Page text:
Opening Ceremonies Ticket_front

Imagine it’s October 9, 1964 and you have this ticket to the Opening Ceremonies of the 1964 Tokyo Olympics on the next day. 

This is the day over 5,000 athletes and the entire population of Japan has been waiting for – the start of a new Japan.

And by the looks of it, your ticket is in a prime location – Q-57, 5 UPP. I’m not 100% sure where that seat is on the map provided on the back of the ticket, but my guess is the area I highlighted in blue.

Opening day

If it is indeed that section, you are in an honored section. Since the design of this ticket is different from the tickets generally sold, these may be for special guests, as indicated by the word “SPECIAL” written on the ticket’s map.

Special perhaps because in 5 UPP, Q-57, you will be seated very near the center of the stadium, almost directly opposite the Olympic cauldron, where a teenager from Hiroshima, born on the day an atomic bomb was dropped on his city, would climb the steps and light the Olympic flame.

Less than 50 meters in front and below you will be seated Emperor Hirohito, who will launch the Games.

And thousands of the world’s best athletes will march into the stadium by your seat, as if they are marching for you.

Don’t lose that ticket. It’s going to be quite a show.

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Winning National Stadium Design
Winning design for 2020 Olympics National Stadium

 

Oops!

If you’re going to design an Olympic Stadium, you have to include plans for a very large cauldron that feeds the Olympic flame for two weeks.

Due to increasing costs that strained the patience of even government bureaucrats, the stadium design by world renowned architect, Zaha Hadid, was scrapped quite suddenly, pitting the Japanese government and the Tokyo Olympic Organizing Committee in a pissing match with the architect.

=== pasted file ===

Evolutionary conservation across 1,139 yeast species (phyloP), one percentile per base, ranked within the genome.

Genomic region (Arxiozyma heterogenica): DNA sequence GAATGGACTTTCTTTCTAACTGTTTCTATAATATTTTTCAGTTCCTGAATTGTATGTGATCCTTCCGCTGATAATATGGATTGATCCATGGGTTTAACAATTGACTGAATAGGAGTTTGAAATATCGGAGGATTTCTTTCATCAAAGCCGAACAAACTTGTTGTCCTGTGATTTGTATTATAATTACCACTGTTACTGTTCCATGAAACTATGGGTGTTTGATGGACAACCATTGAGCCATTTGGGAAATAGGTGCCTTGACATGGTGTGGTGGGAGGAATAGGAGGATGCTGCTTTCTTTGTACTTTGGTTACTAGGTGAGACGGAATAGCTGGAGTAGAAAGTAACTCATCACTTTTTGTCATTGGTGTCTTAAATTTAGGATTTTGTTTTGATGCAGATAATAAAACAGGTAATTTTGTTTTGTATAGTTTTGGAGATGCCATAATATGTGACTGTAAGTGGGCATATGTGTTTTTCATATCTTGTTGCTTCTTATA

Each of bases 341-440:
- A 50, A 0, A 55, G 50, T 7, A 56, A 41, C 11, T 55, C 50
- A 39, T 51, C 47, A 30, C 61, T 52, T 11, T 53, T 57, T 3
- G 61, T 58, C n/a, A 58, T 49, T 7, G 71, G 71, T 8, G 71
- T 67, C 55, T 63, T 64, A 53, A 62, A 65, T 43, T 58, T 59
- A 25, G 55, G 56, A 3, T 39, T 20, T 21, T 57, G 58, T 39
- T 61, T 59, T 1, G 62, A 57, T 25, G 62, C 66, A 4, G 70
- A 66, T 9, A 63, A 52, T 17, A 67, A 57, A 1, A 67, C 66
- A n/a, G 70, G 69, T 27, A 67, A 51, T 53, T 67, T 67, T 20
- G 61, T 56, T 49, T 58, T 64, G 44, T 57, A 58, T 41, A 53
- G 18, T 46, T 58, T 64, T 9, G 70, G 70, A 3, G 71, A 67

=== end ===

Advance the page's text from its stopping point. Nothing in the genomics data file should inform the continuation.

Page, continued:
Subsequently, new designs were rushed into competition, and the winning architect stated that the stadium would not be completed in time for the 2019 World Rugby Cup, which has been particularly unpleasant and embarrassing for the organizers.

And now it was revealed that the winning architects forgot to design a place for an Olympic cauldron, something that the IOC specifically stipulates must be visible both inside and outside the stadium. On top of that, the new design will rely heavily on wood in the interior part of the stadium. As you should be reminded, wood is susceptible to burning. And bringing a massive fire close to wood may have negative ramifications.

But the designers will move things around and find some innovative fix that will allow a fantastic stadium to be built. After all, they caught this design flaw early. Let us not forget, there have been many instances where design flaws hidden or ignored eventually led to disaster. Here’s a great link called, The 50 Worst Architecture Fails. And here are a few of the more interesting fails:

The Aon Center
The Aon Center in Chicago, Illinois

The Aon Center: This skyscraper in Chicago, Illinois used carrara marble on the exterior of this building. When a marble slab fell off and crashed into the roof of the neighboring building, they decided that it was safer to spend USD80 million to resurface the building than wait for another marble slab to fall to earth.

Lotus Riverside
The Lotus Riverside in Shanghai, China

The Lotus Riverside: This 13-story residential structure in Shanghai, China fell over due to the effects of an underground parking lot being built underneath. Actually, the reason is kind of complicated. Here’s how the article explained it: “When creating a parking structure beneath the building, workers had placed removed earth into a nearby landfill The weight of the added dirt caused the banks of a bordering river to collapse and the resulting water infiltrated the building’s base, turning the foundation to mud and causing the building to topple onto its side.”

highway 19 overpass
Highway 19 Overpass in Laval, Quebec, Canada

Highway 19 Overpass: A 20-meter section of an overpass in a Montreal suburb simply broke off and dropped to the road below, killing five people in their cars.

Tacoma Narrows Bridge: Opened on July 1, 1940, this suspension bridge in Tacoma, Washington lasted only four months. Yes, when you don’t pay for support materials like trusses and girders, you definitely save money. There are other costs however. Watch this amazing video of the bridge actually breaking apart in the 40 mph wind.